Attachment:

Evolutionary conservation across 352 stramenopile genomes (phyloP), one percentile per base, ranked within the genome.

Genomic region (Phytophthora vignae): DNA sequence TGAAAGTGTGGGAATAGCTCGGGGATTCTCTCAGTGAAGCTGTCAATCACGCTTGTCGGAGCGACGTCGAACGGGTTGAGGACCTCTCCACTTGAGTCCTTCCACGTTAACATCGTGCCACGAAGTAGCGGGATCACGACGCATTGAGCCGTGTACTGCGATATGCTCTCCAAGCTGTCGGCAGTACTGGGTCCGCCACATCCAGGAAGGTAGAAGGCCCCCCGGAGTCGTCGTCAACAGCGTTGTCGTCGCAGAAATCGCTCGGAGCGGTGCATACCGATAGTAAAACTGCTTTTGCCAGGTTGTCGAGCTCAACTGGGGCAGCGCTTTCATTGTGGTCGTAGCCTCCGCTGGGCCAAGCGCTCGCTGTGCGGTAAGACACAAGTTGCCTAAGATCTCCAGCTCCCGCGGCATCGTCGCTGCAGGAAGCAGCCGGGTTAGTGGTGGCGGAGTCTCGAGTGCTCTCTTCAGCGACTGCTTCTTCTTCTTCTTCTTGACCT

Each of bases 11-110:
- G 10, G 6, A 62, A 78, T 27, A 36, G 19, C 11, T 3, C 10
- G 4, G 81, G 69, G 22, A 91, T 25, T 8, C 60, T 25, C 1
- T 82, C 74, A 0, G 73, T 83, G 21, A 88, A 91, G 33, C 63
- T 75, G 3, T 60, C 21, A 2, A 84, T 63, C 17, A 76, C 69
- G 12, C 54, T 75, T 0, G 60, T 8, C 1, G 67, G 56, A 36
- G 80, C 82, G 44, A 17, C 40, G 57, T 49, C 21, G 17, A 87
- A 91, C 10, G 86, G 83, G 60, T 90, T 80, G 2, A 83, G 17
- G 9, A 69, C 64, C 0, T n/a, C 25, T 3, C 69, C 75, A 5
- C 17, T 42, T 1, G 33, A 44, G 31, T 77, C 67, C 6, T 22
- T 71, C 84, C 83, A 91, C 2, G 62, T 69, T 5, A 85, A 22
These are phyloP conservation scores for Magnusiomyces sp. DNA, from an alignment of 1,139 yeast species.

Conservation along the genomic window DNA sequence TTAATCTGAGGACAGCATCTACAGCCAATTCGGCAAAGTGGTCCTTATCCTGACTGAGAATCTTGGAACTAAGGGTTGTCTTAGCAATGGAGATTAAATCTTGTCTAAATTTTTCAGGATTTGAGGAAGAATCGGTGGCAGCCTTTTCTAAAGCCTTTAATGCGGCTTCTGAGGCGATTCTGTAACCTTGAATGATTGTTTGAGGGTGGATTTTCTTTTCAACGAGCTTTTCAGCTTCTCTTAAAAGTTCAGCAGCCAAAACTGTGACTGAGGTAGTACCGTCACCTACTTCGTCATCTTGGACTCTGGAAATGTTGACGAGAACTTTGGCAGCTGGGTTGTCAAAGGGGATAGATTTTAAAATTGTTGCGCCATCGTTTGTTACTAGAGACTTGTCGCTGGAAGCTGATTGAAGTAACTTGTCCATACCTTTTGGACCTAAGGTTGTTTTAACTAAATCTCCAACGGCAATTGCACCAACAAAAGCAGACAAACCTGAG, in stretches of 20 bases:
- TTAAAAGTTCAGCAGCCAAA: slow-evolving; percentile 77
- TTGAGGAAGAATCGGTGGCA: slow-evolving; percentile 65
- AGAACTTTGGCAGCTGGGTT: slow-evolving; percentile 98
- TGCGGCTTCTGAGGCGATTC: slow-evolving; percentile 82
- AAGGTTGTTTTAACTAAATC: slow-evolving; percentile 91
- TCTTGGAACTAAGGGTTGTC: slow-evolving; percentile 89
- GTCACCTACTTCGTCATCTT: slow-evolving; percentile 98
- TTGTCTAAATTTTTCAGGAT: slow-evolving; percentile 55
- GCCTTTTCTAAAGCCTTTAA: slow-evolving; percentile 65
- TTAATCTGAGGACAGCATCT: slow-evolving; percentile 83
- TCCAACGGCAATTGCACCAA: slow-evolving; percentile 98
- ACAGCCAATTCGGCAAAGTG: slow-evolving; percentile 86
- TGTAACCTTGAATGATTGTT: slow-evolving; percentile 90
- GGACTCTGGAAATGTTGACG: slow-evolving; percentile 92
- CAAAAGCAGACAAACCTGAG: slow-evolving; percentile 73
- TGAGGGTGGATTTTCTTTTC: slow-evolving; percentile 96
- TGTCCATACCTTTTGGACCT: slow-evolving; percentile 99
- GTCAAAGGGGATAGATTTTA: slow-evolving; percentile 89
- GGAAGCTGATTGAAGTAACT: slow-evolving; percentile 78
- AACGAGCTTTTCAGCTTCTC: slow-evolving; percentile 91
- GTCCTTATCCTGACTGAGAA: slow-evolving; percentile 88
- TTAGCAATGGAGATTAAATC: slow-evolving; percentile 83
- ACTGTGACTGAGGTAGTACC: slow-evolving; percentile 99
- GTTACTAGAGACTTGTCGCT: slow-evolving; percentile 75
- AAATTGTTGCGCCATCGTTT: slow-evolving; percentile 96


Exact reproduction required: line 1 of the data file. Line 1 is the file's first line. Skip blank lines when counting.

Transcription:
Evolutionary conservation across 352 stramenopile genomes (phyloP), one percentile per base, ranked within the genome.